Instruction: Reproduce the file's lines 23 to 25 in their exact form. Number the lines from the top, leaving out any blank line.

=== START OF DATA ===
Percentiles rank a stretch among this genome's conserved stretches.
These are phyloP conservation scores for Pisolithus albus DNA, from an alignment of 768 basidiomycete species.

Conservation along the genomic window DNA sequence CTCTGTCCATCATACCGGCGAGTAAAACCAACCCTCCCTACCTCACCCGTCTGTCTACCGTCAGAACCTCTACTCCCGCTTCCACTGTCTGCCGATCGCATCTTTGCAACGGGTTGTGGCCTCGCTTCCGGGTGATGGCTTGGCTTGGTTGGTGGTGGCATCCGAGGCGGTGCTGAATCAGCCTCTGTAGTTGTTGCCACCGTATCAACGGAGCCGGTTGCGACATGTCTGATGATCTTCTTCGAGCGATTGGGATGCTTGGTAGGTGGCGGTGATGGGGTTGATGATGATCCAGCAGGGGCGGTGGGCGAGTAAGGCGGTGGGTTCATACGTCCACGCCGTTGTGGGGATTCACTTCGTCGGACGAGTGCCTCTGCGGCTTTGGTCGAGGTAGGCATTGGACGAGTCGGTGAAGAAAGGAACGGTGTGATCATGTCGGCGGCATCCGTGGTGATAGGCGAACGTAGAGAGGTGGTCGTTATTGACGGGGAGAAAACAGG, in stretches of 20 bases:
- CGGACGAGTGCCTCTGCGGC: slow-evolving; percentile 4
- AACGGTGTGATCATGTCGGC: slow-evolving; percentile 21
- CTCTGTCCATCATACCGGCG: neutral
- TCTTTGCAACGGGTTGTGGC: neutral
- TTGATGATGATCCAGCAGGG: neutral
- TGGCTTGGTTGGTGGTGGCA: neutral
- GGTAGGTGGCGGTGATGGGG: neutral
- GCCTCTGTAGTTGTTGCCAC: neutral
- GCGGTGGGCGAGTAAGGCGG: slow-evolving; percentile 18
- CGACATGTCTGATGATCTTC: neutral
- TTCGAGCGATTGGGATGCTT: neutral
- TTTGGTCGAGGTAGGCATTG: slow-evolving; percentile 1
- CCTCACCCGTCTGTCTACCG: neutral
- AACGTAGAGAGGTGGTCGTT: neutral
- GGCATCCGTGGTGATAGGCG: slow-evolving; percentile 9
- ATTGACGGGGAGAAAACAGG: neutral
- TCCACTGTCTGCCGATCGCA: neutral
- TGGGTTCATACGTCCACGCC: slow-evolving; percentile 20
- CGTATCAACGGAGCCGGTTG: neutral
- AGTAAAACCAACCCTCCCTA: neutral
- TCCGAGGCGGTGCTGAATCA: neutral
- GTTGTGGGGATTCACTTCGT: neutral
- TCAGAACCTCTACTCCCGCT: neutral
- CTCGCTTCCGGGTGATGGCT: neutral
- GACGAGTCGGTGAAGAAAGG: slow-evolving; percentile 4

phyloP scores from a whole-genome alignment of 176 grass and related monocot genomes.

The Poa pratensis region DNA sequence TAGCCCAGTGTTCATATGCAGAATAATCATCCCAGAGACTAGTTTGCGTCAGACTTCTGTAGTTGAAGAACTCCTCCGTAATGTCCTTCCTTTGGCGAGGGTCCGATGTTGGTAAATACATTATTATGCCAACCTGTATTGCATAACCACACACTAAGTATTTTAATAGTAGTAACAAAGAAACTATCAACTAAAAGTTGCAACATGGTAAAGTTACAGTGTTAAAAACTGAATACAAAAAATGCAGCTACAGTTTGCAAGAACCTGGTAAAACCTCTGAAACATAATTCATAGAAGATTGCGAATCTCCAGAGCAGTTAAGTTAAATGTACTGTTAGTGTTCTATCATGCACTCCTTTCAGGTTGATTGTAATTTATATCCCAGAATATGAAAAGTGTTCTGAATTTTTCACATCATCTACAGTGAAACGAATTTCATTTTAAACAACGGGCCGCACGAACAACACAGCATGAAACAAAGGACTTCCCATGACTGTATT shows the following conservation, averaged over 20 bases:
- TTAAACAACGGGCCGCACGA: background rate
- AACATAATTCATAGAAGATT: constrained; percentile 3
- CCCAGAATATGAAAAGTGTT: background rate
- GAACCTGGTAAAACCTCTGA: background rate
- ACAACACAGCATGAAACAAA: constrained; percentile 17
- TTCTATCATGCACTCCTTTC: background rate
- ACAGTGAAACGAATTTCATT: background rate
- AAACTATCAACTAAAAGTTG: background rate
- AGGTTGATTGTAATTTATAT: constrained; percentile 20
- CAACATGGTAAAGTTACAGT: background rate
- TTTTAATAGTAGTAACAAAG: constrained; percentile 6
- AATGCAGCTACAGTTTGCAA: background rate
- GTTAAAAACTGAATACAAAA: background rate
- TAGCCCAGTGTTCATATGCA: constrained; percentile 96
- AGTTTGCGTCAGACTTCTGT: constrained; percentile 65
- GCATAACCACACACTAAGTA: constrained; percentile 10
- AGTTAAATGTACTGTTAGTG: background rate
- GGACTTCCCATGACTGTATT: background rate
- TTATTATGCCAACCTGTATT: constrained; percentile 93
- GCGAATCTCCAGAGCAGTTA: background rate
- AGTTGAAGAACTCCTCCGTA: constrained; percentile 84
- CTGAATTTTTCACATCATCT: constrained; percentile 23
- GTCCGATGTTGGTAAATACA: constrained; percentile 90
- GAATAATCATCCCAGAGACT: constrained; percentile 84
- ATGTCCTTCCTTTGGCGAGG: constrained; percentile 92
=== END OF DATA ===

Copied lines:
- AGTAAAACCAACCCTCCCTA: neutral
- TCCGAGGCGGTGCTGAATCA: neutral
- GTTGTGGGGATTCACTTCGT: neutral